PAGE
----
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Increased flooding is changing insurance

Weather disasters are on the rise and affecting more of the population and property as a result. The number of billion-dollar disasters in a single year has increased from single digits at the start of the century to several dozen as we began the 2020s. Of all these disasters flooding is an associated threat in 90% of events. But coverage for flood damage can be trickier than many other policies, and flood insurance is expected to change as the climate changes as well.

While drought and reduced rain are a common hallmark of our warming climate, extreme precipitation events are also on the increase. The wettest days are now becoming more common and triggering record floods as a result. This is partially fueled by rising temperatures, as warmer air can hold more moisture. For every increase in a degree, the atmosphere holds an extra 4% moisture.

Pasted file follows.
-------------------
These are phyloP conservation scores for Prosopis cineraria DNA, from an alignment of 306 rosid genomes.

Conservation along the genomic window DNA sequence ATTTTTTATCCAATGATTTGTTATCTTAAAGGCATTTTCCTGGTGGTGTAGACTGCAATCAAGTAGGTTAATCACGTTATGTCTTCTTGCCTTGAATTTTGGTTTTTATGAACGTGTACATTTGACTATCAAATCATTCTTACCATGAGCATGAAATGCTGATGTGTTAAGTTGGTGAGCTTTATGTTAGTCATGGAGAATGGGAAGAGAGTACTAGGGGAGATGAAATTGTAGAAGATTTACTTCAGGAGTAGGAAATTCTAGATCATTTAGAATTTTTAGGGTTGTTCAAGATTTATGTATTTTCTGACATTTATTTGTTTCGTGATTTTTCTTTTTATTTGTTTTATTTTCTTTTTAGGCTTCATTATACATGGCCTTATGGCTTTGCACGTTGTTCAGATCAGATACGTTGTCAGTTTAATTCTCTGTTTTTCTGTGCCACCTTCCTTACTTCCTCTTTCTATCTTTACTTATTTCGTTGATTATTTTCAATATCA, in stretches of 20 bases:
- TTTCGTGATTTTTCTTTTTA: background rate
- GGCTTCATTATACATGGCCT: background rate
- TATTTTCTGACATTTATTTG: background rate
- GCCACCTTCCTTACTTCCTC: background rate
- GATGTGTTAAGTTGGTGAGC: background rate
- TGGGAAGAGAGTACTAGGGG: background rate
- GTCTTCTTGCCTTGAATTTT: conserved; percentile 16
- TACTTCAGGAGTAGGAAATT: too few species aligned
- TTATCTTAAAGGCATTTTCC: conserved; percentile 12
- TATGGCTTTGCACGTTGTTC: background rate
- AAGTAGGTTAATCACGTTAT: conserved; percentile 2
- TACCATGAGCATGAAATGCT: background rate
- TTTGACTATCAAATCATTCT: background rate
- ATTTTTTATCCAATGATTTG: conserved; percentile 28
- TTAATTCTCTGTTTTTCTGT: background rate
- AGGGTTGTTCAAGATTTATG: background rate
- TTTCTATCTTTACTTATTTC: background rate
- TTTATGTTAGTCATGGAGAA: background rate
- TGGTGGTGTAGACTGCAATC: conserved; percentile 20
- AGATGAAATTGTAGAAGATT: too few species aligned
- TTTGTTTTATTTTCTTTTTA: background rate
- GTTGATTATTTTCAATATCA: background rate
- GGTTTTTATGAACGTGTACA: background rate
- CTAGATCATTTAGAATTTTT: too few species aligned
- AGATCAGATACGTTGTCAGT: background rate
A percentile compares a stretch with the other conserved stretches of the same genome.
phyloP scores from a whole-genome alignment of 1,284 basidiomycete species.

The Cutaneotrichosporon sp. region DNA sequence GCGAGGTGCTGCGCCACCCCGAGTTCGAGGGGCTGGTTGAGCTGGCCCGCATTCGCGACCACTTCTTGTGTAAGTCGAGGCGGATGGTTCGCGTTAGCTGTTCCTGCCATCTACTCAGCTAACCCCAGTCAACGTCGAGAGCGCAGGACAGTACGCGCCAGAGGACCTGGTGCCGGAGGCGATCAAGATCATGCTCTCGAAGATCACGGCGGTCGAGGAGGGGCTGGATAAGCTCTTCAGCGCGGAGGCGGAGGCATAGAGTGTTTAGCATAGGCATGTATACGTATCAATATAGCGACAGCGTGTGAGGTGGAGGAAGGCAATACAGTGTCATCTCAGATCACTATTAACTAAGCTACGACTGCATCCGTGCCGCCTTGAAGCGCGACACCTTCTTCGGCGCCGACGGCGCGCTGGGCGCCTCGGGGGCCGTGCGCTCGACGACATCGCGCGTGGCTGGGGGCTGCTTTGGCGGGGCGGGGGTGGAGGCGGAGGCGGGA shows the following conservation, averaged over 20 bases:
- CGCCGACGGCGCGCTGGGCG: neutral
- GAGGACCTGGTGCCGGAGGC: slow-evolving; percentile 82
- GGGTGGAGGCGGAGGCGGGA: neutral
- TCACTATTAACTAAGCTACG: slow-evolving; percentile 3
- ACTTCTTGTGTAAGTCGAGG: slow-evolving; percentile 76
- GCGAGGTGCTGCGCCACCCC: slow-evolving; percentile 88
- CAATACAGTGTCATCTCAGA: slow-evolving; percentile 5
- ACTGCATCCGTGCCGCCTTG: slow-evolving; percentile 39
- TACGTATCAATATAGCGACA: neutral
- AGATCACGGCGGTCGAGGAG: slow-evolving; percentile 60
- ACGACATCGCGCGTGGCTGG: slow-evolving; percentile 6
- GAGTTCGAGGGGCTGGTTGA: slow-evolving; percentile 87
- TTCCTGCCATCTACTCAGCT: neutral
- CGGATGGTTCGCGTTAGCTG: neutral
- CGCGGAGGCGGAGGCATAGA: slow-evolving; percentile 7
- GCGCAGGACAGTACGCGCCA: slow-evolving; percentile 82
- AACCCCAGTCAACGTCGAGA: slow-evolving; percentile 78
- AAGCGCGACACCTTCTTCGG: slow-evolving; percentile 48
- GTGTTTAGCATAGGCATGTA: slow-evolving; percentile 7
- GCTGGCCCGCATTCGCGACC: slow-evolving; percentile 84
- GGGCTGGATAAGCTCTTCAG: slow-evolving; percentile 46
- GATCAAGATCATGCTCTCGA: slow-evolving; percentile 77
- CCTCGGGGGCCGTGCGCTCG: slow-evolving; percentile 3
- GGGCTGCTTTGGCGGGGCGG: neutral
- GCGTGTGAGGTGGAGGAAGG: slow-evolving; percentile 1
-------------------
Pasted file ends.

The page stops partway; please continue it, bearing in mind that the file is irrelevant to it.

As flooding has increased this has changed the way insurance coverage looks. Just last year federal flood insurance, which about half of those insured against floods have, underwent a major overhaul in how flood risks are assessed. The National Flood Insurance Program (NFIP) moved to the Risk Rating 2.0 system which now calculates flood risk based on individual risk rather than flood maps. This system was intended to more equitably charge customers but raised rates for nearly 70% of NFIP policyholders. Despite these changes, FEMA still estimates that 1 in 5 people who have flood insurance will drop their policy by the end of the century due to increasing costs.

Article Topic Follows: Insider Blog

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Nate Splater

Nate forecasts on the weekend edition of ABC 17 News This Morning on KMIZ and FOX 22, KQFX.


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